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Vol. 13, No. 1, 2010
Issue release date: September 2009
Public Health Genomics 2010;13:13–20

Family History as a Risk Factor for Early-Onset Stroke/Transient Ischemic Attack among Adults in the United States

Mvundura M. · McGruder H. · Khoury M.J. · Valdez R. · Yoon P.W.
aOffice of Public Health Genomics and bDivision for Heart Disease and Stroke Prevention, Centers for Disease Control and Prevention, Atlanta, Ga., USA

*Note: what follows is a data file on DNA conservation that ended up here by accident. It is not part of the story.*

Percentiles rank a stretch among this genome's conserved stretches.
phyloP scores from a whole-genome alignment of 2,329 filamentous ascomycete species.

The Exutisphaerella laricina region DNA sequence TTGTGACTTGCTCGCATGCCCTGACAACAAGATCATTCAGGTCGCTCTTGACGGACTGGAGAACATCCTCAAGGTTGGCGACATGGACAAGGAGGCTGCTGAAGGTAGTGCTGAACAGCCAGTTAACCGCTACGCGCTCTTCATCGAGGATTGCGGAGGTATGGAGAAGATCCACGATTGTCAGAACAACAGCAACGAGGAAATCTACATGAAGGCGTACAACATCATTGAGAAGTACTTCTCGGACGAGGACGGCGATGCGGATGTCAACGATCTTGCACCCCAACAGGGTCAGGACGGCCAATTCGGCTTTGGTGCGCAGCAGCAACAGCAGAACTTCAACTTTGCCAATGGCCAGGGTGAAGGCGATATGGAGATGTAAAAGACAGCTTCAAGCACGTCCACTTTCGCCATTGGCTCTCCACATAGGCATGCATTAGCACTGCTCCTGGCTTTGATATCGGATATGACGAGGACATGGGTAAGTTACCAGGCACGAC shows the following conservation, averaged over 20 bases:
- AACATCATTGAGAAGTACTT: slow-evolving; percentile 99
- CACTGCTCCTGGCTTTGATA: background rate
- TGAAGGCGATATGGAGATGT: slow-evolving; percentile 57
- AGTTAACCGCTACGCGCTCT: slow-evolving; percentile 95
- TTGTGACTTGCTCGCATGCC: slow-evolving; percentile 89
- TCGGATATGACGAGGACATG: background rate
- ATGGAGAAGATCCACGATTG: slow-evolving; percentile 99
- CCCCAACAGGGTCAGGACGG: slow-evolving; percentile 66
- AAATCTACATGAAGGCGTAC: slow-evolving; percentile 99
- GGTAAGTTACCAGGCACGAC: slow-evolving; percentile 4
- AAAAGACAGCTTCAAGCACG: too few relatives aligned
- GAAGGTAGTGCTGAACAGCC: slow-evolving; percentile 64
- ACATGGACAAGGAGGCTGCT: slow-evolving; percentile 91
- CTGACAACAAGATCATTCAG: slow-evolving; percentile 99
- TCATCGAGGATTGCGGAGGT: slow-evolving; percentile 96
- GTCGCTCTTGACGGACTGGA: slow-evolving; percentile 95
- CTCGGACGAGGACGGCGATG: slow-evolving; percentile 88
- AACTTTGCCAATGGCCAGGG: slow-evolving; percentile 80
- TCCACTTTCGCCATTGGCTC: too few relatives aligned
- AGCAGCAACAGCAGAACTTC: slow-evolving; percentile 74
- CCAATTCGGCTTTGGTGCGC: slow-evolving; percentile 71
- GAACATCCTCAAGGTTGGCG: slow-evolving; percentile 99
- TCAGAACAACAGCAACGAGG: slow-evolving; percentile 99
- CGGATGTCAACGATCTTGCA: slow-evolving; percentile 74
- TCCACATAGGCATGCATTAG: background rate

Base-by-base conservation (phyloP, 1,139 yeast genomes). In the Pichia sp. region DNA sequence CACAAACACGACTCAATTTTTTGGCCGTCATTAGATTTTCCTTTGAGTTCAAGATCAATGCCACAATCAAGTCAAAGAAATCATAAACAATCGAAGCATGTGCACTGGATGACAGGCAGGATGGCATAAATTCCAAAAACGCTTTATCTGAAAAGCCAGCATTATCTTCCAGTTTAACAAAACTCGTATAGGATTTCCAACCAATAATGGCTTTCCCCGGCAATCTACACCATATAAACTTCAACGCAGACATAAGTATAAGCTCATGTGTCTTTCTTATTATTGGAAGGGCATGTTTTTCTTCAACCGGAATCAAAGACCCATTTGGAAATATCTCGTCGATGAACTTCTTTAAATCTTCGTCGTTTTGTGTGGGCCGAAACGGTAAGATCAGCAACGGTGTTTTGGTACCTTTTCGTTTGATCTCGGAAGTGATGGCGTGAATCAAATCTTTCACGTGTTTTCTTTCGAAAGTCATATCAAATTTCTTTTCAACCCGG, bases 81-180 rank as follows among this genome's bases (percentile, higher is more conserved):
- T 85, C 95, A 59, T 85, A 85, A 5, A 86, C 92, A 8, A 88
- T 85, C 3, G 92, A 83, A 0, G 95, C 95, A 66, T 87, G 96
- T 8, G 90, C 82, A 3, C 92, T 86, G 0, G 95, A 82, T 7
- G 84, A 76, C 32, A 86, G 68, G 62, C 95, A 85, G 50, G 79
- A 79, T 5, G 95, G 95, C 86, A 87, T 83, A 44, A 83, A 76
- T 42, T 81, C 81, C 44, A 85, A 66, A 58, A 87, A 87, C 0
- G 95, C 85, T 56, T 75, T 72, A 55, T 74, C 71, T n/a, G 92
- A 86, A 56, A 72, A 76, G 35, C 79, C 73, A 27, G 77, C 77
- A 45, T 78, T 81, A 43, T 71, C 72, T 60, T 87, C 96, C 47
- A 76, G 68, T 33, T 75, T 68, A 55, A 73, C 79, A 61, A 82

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Background: Stroke is a major cause of morbidity and death in the United States. We tested the association between familial risk for stroke and prevalence of the disease among US adults and assessed the use of family history of stroke as a risk assessment tool for the disease. Methods: Using data from the 2005 HealthStyles survey (n = 4,819), we explored the association between familial stroke risk (stratified as high, moderate or low) and the prevalence of stroke and related health conditions. We evaluated the clinical validity (sensitivity, specificity) of family history of stroke as an indicator of stroke risk. Stroke and the related medical conditions were self-reported. Results: Independent of other risk factors, people with a high familial risk for stroke were 4 times more likely to have had a stroke (95% confidence interval, CI, 2.6–6.0) than people with moderate or low familial risk. They were also 1.3 times (95% CI 1.1–1.6) more likely to have high blood pressure and 1.5 times (95% CI 1.3–2.0) more likely to have congestive heart failure. The sensitivity and specificity of using family history alone, high blood pressure alone or both risk factors to estimate stroke risk were 52 and 83%, 53 and 74%, and 29 and 95%, respectively. Conclusions: Despite several limitations typical of self-reported surveys, we find that in this sample of US adults, family history of stroke was significantly associated with the risk for stroke and high blood pressure as well as related conditions. Family history of stroke, alone or combined with other risk factors, can be a useful tool in assessing stroke risk among US adults.

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